I was researching a topic recently for a story and came across an interesting blog post on the DC Velocity web page. Want to hear about it?
There’s a real shortage of capable warehouse workers facing the industry. There are any number of reasons for this. Let’s explore a couple of them in this, and subsequent, posts.
A recent industry magazine blog post offered up some surprising findings regarding how a number of companies view the importance of a Transportation Management System (TMS).
I read an interesting article in Supply Chain Digest a while back. It seems that recently Amazon received patents for a system that uses ultrasonic communications and special wristbands worn by DC workers.
Like all industries, Distributors are seeing a changing of the guard on the warehouse floor. Good old Baby-Boomers and even Generation X’ers are leaving the workforce or moving on to higher positions. This void is being filled by the next wave of candidates – a generation we call “Millennials”.
Today’s complex distribution center operations require capabilities beyond what MS Dynamics GP is designed to provide.
A recent story in Supply Chain Digest forecasts that more distribution centers in North America will soon be moving away from sprawling horizontal configurations to urban-based multi-story facilities.
You’re shopping for a SUV… something affordable, reliable, versatile, fun to drive and easily maintained, and adaptable to changing road conditions. Unfortunately the salesman keeps pushing that new Range Rover on you. Welcome to the world of many distributors searching for a WMS.
Are We Getting More Integrated and Collaborative – Or Heading in the Other Direction? Help Needed from Retailers and Vendors/Brand Companies. Supply Chain Digest is asking you to participate in its 2nd Biannnual Benchmark Study.
In the Fall 2017 issue of Transportation & Logistics International magazine, editor Alan Dorich comments on a transportation industry study by Oregon State University (OSU).
In the 80s we started to hear the word “lean” being used a lot – especially as it related to manufacturing. A decade later we began hearing it applied to virtually any and all businesses.
Many larger organizations have an upper management position solely responsibility for the global supply chain. Often this position is referred to as the Chief Supply chain Officer or CSCO. In recent years the duties associated with this function has transitioned from a hands-on operator to a strategist.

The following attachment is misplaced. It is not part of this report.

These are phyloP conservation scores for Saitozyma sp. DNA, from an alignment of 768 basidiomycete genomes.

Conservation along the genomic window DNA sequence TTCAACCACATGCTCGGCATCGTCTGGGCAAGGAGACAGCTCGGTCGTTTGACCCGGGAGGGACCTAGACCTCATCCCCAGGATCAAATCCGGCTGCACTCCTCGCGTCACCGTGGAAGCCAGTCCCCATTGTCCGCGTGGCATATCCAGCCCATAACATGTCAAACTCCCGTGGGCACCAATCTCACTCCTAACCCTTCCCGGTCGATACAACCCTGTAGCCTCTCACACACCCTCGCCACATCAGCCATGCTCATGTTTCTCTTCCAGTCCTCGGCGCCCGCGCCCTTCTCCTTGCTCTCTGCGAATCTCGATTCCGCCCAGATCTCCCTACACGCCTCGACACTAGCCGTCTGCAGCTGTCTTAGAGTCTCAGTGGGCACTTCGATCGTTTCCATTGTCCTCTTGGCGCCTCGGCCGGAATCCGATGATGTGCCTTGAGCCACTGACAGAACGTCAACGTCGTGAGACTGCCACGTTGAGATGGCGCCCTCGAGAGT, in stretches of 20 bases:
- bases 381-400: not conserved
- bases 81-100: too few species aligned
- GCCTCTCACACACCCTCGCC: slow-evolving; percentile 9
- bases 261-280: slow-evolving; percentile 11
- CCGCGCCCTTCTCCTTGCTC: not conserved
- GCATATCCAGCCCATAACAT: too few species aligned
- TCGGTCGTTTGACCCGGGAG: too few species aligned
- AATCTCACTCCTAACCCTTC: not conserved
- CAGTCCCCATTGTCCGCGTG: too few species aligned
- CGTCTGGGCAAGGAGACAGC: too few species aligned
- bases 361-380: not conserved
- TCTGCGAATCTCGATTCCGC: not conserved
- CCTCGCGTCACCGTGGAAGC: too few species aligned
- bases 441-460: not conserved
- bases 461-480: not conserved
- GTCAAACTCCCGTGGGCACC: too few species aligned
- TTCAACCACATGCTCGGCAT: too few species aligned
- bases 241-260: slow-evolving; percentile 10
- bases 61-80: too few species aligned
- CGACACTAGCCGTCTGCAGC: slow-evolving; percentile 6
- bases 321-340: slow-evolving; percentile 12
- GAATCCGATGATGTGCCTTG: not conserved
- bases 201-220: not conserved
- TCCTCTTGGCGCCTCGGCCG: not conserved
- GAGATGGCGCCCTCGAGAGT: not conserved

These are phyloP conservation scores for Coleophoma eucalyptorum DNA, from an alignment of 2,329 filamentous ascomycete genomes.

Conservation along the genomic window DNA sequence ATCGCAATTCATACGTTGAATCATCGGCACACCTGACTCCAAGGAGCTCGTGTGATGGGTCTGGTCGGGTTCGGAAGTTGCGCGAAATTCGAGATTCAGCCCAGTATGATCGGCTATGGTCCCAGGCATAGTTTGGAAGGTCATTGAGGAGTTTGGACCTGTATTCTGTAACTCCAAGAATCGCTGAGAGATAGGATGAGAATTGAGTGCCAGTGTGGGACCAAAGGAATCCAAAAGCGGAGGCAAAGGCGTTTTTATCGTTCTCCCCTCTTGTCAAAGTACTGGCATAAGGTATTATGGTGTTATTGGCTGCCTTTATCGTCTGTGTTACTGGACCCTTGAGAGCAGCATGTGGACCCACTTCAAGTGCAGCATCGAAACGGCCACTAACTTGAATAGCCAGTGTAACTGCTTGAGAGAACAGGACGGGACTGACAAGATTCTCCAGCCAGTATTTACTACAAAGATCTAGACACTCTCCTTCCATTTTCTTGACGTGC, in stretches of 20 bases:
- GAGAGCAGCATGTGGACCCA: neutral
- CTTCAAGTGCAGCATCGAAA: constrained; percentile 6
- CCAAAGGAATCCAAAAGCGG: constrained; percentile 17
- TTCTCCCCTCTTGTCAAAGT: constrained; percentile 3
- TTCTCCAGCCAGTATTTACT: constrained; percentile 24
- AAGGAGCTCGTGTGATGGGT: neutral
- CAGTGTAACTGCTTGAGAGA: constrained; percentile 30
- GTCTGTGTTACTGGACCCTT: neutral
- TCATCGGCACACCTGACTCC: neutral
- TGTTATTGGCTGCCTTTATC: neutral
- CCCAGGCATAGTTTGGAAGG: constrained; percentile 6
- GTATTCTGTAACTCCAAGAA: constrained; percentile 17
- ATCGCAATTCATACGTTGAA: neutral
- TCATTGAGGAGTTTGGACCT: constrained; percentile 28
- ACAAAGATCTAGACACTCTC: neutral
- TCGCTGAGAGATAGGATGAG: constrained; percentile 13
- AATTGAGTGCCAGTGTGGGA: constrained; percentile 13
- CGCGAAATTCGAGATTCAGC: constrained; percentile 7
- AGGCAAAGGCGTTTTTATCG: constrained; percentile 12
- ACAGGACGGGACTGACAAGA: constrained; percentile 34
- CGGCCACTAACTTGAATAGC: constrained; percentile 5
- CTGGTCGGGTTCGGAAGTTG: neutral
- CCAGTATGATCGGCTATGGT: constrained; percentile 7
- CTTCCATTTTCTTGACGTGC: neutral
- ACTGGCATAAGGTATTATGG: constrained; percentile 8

Interesting read on Supply Chain World’s Mag.com about the food industry and some of the unique supply chain challenges that industry faces. Read More…
How much profit do you think the manufacturer makes on a simple product – like a $1.50 bottle of water? Not much considering the vast amounts of costs and touch-points in a typical supply chain. Read more…
From sales, order fulfillment, shipping, replenishment, inventory, tracking to finance and beyond, all areas of the company must be part of a complete warehouse management strategy. (read more)
Small to mid-size companies face many of the same challenges as much larger organizations. Yet unlike their large counterparts they typically have neither the need nor the budget for all of the added extras (and cost) that generally comes with a large Tier 1 WMS. Read more…
React more decisively, more quickly and anticipate changes on the floor with FASCOR WebTools. See how the program provides access to the most up-to-the-minute information and visibility across warehouse / distribution functions and departments. Read more…
As a recognized leader in the adhesives market, Gorilla Glue, Inc. manufacturers and distributes 19 distinct product lines. When growing demand exposed the company’s largely inefficient paper-based production control system it was time to take control. Read the case study here.
At FASCOR we put more than 25 years of supply chain experience to work for you. We are uniquely qualified to offer deep insight and a fresh perspective on your unique warehousing or distribution requirements.
As FASCOR’s newly appointed Chief Financial Officer Bryan assumes financial leadership with responsibility for directing the company’s finance, accounting, human resources, and strategic sourcing functions.